A hypervisor, also known as a virtual machine manager/monitor (VMM), is computer hardware platform virtualization software that allows several operating systems to share a single hardware host
Each operating system appears to have the host’s processor, memory, and resources to it. Instead, the hypervisor is controlling the host processor and resources, distributing what is needed to each operating system in turn and ensuring that the guest operating systems/virtual machines are unable to disrupt each other.
The term ‘hypervisor’ originated in IBM’s CP-370 reimplementation of CP-67 for the System/370, released in 1972 as VM/370.
The term ‘hypervisor call’ refers to the par virtualization interface, by which a guest operating system accesses services directly from the higher-level control program.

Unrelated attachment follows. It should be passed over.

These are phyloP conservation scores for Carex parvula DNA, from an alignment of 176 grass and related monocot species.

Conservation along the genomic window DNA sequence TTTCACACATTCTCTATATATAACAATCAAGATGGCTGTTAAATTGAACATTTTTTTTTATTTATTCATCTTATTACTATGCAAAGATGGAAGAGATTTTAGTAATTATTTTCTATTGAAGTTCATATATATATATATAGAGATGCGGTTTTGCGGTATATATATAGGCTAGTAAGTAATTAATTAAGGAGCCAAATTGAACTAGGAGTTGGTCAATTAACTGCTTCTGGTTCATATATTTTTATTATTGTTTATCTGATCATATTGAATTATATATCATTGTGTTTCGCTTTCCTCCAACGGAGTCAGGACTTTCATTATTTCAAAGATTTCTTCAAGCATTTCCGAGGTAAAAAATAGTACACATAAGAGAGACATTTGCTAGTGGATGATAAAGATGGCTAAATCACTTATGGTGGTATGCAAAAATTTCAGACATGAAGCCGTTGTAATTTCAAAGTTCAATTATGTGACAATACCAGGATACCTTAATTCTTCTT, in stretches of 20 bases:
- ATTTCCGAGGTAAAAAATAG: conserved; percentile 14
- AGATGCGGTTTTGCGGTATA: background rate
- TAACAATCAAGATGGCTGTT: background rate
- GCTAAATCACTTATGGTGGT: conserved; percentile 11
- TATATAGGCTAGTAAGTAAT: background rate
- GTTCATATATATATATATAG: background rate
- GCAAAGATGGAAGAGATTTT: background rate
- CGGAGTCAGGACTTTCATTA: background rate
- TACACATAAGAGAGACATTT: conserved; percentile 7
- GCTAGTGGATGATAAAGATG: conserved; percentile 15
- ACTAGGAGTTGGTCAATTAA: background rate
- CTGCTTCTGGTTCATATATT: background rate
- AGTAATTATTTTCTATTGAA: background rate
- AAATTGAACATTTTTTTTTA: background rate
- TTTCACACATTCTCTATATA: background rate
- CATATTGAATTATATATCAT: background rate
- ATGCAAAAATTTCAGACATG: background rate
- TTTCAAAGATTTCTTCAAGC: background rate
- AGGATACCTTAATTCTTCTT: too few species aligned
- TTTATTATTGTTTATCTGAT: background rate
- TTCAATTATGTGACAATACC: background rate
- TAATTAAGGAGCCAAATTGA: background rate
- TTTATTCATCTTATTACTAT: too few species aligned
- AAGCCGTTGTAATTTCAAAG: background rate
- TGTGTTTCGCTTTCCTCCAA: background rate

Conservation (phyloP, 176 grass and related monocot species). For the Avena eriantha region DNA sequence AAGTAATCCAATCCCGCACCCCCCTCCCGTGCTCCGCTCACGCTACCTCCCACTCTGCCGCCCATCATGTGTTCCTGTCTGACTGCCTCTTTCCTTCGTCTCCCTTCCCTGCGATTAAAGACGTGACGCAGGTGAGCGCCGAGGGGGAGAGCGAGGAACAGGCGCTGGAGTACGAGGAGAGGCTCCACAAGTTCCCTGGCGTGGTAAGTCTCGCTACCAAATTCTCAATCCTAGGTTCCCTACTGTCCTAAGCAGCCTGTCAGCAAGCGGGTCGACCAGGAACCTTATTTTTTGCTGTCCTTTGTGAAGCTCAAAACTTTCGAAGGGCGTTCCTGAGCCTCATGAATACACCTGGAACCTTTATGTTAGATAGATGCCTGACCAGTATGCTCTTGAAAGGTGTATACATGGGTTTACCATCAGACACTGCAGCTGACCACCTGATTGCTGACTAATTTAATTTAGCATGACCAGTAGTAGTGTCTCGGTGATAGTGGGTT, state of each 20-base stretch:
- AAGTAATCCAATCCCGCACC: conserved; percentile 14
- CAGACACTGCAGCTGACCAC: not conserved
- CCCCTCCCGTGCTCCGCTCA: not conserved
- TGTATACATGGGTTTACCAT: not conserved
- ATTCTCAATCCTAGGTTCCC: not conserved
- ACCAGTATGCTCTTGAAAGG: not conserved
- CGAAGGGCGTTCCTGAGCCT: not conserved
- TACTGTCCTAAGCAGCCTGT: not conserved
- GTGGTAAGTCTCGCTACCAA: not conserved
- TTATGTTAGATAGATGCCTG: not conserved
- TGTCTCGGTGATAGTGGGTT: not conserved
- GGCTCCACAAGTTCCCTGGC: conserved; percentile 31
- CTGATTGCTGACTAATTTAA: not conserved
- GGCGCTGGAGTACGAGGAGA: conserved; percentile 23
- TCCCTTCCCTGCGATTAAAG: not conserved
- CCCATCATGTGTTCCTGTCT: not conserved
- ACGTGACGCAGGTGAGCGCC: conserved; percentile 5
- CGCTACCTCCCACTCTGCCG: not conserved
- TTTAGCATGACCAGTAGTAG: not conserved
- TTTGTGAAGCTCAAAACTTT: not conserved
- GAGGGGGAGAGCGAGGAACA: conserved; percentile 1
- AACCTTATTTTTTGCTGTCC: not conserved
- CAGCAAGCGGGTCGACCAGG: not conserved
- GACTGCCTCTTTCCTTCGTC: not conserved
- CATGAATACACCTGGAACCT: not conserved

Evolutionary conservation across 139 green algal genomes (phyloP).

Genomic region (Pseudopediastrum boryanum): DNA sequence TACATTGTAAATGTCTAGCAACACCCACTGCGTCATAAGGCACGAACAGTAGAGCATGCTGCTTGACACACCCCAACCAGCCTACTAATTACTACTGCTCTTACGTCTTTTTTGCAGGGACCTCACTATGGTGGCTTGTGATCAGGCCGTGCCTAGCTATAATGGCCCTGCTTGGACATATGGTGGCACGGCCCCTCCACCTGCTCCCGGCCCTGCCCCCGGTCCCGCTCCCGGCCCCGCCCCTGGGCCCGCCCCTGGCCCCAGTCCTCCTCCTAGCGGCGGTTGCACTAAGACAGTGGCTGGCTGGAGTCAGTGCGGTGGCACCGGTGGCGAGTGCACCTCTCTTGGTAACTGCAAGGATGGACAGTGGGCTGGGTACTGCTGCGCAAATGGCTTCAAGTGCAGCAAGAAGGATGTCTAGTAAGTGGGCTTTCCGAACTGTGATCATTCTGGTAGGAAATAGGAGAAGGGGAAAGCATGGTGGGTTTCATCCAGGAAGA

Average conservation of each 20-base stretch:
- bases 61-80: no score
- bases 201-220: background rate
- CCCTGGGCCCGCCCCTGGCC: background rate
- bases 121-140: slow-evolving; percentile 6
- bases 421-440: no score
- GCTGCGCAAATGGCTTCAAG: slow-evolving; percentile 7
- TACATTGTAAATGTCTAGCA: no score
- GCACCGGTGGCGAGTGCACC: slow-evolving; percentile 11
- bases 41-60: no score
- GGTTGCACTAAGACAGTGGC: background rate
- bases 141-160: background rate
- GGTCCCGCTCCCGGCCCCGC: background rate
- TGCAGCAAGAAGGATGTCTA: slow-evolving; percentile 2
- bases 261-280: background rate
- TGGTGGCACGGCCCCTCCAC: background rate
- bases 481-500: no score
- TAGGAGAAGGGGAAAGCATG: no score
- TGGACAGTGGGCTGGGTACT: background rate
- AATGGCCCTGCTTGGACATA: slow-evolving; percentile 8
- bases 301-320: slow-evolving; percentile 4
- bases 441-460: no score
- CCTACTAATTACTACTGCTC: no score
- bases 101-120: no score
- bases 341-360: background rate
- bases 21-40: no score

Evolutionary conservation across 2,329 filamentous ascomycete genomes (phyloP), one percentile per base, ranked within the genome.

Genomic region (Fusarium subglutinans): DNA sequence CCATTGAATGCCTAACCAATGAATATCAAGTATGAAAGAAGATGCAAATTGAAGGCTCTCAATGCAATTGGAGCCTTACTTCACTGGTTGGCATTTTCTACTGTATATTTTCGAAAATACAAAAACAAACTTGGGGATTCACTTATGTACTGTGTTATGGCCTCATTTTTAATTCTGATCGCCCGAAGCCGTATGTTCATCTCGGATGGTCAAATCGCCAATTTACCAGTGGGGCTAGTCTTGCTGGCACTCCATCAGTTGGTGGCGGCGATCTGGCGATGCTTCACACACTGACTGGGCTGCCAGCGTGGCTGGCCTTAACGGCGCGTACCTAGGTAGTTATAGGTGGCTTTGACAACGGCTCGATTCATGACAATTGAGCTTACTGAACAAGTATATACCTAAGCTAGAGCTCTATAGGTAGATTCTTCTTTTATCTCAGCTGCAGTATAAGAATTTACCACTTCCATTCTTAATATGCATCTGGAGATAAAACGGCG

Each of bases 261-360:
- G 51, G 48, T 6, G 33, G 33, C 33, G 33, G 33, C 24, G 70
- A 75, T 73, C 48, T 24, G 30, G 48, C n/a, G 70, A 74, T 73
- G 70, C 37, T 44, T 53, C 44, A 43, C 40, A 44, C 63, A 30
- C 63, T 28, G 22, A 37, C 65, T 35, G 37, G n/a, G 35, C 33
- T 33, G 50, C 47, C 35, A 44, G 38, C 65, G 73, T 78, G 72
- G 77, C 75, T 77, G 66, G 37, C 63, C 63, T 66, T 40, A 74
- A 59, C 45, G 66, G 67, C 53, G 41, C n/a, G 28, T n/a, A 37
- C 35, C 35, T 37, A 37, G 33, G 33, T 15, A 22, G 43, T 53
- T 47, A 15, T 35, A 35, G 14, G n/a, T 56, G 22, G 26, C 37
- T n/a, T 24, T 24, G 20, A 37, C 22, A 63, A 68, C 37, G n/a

This is the same concept as making a supervisor call to the same level operating system.
Hypervisors are classified into two types:
- Bare metal/ Native Hypervisors
- Embedded/ Host Hypervisors
1. Bare Metal/Native Hypervisors:
Software systems that run directly on the host’s software as a hardware control and guest operating system monitor.
A guest operating system thus runs on another level above the hypervisor. This is the classic implementation of virtual machine architectures.
A variation of this is embedding the hypervisor in the firmware of the platform, as is done in the case of Hitachi’s Virtage hypervisor and VMware ESXi.
2. Embedded/Host Hypervisors:
Software applications that run within a conventional operating system environment.
Considering the hypervisor layer being a distinct software layer, guest operating systems thus run at the third level above the hardware.